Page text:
Andrew Ferree's research while affiliated with Boston University and other places

Publications (3)

Article
Full-text available
Cefepime is a fourth generation cephalosporin which is bactericidal for broad spectrum of organisms. This is a case-series of three patients who presented to our hospital with confusion secondary to cefepime use to treat urinary tract infection (UTI) and health care associated pneumonia (HCAP), after excluding other common etiologies of altered men...
Article
Full-text available
Introduction: Parkinson’s disease (PD) is a progressive neurodegenerative disease more common in those over the age of 60. PD is classically characterized by motor features, although patients may also experience non-motor symptoms. Sleep disturbances, such as rapid eye movement (REM) behavior disorder (RBD), are common in patients with PD and may p...
Article
Full-text available
Racial differences in the prevalence of Parkinson’s disease (PD) have been reported for decades. Many of the earliest reports were flawed because they were based on crude datasets, such as hospital databases, death certificates, door-to-door surveys and records of Medicare beneficiaries. These studies provided conflicting results and were found to...

Citations

... Boschung et al. concluded that in the patients with risk factors for developing the CIN, cefepime trough levels should be routinely measured and maintained to be < 7.5 mg/L [6]. The clinical symptoms of CIN include headache (<1%), aphasia (<1%) [7], confusion (<1%), encephalopathy (<1%), seizure (<1%) [8], hallucination (<1%) [2], myoclonus (<1%) [9], status epilepticus (<1%) [10], stupor (<1%) [11], and coma (<1%) [12]. These adverse effects can occur even with the appropriate dosing and usually resolve once the drug is interrupted; however, some patients may require additional interventions (e.g. ...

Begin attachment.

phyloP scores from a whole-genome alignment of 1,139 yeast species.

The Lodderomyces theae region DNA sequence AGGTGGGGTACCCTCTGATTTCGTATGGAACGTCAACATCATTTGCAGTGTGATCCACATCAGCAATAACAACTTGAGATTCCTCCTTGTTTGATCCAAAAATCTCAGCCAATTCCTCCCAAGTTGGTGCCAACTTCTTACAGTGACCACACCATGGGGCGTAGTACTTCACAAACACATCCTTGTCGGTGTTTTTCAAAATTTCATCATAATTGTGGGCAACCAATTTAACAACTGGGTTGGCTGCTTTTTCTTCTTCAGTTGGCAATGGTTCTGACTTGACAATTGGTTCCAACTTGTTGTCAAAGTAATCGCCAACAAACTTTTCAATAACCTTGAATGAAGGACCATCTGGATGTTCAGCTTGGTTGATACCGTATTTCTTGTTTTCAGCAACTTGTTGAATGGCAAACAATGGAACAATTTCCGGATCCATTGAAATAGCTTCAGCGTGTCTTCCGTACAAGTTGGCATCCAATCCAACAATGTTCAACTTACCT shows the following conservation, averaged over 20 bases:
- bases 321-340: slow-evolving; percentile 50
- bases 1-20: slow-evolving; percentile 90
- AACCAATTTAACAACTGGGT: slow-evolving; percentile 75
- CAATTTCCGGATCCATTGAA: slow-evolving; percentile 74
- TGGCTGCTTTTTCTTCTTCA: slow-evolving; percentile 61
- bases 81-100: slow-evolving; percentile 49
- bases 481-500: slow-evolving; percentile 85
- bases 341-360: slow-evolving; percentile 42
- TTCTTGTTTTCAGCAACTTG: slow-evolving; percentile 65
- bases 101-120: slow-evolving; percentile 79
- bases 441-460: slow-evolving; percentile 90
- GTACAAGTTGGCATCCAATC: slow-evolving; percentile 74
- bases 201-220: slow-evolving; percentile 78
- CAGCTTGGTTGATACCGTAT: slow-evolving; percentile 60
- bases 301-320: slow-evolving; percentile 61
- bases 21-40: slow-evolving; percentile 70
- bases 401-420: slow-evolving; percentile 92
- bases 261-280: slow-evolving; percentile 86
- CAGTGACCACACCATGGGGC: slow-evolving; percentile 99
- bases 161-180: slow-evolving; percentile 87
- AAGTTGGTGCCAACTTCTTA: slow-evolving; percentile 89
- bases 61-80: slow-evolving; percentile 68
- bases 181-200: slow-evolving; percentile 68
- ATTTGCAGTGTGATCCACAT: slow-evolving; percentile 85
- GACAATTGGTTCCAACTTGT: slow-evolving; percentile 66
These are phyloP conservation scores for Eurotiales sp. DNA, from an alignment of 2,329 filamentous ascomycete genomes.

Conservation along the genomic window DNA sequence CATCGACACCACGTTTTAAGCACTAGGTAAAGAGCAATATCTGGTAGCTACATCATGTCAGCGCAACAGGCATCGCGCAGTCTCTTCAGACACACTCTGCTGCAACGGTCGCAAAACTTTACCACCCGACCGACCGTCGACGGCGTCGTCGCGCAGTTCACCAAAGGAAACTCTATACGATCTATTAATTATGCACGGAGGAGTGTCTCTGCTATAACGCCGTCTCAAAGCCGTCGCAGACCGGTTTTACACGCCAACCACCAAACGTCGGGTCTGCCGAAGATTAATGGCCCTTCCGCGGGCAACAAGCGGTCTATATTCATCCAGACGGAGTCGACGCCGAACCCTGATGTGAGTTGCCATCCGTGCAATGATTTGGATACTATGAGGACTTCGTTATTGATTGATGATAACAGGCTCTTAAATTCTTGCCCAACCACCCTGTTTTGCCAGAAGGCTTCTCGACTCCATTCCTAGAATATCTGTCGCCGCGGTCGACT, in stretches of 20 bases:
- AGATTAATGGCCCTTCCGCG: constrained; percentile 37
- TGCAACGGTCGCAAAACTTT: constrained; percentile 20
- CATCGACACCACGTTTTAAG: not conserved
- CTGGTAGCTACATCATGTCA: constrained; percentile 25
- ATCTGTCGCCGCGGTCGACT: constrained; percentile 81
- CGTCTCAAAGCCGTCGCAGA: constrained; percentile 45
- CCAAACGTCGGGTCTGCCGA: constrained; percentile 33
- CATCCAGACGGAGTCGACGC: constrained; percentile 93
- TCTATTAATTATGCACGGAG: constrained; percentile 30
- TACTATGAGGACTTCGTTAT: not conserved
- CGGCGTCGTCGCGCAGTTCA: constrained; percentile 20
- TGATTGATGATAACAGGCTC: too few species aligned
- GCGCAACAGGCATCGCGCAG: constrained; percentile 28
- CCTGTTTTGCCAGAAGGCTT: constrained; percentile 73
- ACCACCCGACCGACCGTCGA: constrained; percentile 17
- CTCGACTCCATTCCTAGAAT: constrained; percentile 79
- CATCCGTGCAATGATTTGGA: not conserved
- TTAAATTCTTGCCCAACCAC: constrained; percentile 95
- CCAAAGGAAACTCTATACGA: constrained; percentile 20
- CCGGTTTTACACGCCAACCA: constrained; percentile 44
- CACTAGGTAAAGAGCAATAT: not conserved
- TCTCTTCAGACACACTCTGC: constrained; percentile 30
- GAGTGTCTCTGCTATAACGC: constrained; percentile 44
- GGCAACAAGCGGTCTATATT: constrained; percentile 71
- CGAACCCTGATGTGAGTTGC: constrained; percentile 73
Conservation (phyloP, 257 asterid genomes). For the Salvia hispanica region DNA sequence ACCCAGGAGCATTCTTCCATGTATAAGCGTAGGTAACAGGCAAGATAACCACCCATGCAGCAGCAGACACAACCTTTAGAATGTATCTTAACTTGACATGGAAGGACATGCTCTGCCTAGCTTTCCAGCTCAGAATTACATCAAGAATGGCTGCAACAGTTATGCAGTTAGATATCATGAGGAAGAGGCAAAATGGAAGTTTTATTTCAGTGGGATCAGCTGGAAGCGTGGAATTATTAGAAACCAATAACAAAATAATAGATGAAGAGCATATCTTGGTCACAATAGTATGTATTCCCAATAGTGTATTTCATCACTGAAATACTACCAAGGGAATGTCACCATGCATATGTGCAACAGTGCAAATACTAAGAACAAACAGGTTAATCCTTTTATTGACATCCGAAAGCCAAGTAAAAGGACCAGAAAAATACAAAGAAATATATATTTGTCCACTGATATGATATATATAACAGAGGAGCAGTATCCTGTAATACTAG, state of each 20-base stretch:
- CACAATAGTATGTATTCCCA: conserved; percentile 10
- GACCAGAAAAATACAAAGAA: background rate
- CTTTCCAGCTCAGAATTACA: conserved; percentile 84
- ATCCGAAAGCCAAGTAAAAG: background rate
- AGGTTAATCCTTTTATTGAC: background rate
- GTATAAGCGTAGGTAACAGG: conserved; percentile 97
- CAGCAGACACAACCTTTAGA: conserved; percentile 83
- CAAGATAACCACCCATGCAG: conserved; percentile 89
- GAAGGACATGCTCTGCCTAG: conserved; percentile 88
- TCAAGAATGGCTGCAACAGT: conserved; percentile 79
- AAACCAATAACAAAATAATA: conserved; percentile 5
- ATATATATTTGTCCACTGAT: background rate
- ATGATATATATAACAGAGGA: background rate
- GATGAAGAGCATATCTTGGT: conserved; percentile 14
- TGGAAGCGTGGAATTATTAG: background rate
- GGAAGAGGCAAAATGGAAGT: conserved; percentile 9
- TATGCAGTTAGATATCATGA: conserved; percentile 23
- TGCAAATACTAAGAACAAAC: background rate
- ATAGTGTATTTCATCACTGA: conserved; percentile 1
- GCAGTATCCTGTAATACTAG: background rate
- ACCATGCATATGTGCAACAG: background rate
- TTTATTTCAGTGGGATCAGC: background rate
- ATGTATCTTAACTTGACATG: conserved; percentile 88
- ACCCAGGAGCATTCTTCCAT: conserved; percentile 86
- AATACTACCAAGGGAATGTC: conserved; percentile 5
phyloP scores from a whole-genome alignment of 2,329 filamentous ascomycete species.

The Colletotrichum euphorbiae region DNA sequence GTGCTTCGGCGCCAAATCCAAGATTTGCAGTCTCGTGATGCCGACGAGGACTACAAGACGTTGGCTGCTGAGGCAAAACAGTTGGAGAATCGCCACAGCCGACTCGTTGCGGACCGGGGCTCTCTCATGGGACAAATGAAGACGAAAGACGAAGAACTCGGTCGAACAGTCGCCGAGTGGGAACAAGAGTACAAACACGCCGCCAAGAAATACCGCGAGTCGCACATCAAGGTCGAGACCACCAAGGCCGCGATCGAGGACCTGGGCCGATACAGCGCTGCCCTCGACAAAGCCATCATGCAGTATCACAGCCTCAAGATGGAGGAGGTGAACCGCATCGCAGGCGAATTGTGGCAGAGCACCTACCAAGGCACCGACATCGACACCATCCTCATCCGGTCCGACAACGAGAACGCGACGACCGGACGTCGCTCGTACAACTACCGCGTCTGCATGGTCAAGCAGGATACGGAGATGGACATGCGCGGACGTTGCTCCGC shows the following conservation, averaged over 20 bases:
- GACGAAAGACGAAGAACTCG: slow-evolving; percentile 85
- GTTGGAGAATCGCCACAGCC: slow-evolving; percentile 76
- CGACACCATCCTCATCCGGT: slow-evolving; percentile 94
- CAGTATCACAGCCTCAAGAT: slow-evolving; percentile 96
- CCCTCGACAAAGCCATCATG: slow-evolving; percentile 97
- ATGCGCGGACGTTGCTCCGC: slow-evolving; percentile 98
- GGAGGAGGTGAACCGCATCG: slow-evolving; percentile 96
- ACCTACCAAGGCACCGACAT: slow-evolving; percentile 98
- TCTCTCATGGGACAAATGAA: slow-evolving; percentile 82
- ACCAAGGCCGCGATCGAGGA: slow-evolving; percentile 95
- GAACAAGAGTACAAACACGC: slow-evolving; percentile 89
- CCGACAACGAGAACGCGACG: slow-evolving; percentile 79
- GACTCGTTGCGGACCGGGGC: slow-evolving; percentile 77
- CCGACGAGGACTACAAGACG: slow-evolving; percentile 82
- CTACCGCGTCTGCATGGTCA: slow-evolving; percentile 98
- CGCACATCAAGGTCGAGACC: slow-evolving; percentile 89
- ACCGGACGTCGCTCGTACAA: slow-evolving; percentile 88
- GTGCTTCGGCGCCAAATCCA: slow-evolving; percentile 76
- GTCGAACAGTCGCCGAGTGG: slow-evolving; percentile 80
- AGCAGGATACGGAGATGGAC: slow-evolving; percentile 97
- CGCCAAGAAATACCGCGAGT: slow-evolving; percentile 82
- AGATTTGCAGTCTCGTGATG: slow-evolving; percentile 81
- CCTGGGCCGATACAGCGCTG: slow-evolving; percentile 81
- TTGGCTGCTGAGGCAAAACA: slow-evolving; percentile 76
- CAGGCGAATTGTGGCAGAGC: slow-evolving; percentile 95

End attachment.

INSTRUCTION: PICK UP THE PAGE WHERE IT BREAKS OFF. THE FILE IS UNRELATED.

... Sleep disturbance and vivid dreams were present in about one fifth of our PD patients. This seems lower than other literatures which report the prevalence of sleep disturbance in PD from 65% up to 95% [32]. It can be explained by the fact that we did not apply a laboratory method (polysomnography), so according to our subjective questionnaires, it is possible to miss mild manifestation. ...
... The interviews revealed that the primary barrier for those not linked to a tertiary center was unawareness of research opportunities. The most important barrier for Hispanic PWP and caregivers as well as for other ethnic minorities not linked to a tertiary center may be lack of awareness about research opportunities despite being very interested in research [18,19]. Considering the majority of Hispanic and non-Hispanic PWP agreed that they would be willing to participate if their physician had recommended participation in a study, physicians not informing and providing the importance for PWP and their caregivers about research participation may be among the main reasons for Hispanic underrepresentation in PD research. ...